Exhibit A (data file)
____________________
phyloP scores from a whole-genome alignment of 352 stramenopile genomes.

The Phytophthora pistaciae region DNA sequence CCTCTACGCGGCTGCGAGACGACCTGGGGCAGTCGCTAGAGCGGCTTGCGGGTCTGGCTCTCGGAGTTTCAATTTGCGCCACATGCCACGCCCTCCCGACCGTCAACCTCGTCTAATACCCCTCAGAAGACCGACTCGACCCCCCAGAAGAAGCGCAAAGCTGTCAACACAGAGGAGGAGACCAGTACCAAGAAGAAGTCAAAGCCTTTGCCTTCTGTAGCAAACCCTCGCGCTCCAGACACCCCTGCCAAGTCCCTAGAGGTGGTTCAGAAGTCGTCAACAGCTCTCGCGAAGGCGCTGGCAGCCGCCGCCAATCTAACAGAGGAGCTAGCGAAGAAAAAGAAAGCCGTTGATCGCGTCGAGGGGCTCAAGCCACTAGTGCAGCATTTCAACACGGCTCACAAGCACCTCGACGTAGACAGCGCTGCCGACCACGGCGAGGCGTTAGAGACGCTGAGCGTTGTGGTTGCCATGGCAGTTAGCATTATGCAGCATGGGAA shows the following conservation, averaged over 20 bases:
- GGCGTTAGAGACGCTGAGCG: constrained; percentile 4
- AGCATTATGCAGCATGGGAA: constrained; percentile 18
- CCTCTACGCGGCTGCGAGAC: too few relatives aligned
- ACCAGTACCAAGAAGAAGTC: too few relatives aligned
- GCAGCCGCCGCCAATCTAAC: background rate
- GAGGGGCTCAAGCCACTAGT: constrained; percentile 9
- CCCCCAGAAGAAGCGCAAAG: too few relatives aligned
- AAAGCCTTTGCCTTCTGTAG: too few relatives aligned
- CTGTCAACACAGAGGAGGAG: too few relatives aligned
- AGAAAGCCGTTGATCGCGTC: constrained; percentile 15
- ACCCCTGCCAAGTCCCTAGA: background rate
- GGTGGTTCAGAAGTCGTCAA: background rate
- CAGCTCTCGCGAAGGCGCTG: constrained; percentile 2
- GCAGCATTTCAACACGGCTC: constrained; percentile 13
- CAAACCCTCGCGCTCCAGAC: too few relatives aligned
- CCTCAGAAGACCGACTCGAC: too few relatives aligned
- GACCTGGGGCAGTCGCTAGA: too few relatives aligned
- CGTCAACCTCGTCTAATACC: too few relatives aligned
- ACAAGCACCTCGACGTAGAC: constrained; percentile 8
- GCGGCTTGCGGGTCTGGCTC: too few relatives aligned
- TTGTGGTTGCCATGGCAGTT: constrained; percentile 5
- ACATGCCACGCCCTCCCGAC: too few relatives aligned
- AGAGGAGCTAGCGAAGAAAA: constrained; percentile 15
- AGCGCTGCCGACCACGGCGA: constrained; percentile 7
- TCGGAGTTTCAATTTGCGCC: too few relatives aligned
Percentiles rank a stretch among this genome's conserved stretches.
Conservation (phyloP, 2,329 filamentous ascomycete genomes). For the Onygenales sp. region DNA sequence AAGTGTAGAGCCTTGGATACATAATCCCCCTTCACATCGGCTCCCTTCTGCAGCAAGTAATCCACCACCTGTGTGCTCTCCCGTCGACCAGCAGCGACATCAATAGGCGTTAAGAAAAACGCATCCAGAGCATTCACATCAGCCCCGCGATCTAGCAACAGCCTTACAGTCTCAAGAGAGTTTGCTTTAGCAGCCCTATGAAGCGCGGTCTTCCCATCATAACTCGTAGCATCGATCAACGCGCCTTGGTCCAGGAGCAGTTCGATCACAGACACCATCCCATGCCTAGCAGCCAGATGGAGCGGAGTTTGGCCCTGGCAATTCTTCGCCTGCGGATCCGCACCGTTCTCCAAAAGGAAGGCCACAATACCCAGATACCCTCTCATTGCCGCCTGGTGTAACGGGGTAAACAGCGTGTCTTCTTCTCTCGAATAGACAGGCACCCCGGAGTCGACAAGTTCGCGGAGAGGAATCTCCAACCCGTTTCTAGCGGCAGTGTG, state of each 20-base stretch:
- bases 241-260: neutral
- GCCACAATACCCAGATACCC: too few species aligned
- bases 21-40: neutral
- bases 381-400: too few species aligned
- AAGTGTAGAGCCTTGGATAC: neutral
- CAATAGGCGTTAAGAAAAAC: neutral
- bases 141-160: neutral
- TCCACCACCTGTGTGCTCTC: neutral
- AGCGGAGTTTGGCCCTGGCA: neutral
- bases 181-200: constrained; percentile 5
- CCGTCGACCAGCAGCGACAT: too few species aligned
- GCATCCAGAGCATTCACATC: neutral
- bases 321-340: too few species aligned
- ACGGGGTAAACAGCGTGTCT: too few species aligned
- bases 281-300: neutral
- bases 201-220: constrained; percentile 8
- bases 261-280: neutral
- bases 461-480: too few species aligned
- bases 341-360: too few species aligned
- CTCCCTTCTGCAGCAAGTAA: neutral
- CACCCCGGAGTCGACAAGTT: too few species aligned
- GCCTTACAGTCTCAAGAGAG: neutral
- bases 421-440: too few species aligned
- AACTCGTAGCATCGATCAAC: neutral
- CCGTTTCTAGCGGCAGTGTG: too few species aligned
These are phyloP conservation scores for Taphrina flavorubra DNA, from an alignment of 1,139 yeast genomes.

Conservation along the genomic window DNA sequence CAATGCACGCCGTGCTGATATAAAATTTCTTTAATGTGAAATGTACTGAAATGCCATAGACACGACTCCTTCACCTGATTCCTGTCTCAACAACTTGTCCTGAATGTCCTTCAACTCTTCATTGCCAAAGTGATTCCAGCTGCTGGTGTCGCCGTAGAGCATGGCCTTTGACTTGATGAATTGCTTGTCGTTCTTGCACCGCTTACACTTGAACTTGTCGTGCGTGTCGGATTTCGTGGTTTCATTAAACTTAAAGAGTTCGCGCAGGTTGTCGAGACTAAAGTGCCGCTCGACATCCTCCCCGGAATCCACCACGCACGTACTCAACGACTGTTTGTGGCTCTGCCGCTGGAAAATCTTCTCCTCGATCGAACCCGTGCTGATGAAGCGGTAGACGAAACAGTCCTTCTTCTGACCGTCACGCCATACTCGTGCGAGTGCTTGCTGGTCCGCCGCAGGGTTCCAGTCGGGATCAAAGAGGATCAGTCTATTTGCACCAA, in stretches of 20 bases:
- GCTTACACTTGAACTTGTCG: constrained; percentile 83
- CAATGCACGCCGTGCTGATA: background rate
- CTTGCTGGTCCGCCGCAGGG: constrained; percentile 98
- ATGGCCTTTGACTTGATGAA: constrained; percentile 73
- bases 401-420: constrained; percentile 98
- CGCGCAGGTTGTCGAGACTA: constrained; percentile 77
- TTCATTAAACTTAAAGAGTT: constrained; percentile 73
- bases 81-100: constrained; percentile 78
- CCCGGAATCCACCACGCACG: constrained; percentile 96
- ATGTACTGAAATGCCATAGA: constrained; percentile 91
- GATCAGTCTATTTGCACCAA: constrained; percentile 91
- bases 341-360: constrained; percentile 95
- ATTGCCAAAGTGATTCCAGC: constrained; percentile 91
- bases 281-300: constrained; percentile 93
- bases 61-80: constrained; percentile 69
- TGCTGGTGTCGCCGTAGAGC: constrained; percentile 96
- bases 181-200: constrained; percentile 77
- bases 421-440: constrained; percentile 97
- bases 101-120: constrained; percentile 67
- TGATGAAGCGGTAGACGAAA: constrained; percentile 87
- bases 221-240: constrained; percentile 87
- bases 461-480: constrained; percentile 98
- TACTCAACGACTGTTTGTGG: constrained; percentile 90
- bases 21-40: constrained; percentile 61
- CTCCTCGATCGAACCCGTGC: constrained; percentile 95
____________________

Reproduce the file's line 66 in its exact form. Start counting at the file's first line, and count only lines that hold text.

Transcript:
- ATGTACTGAAATGCCATAGA: constrained; percentile 91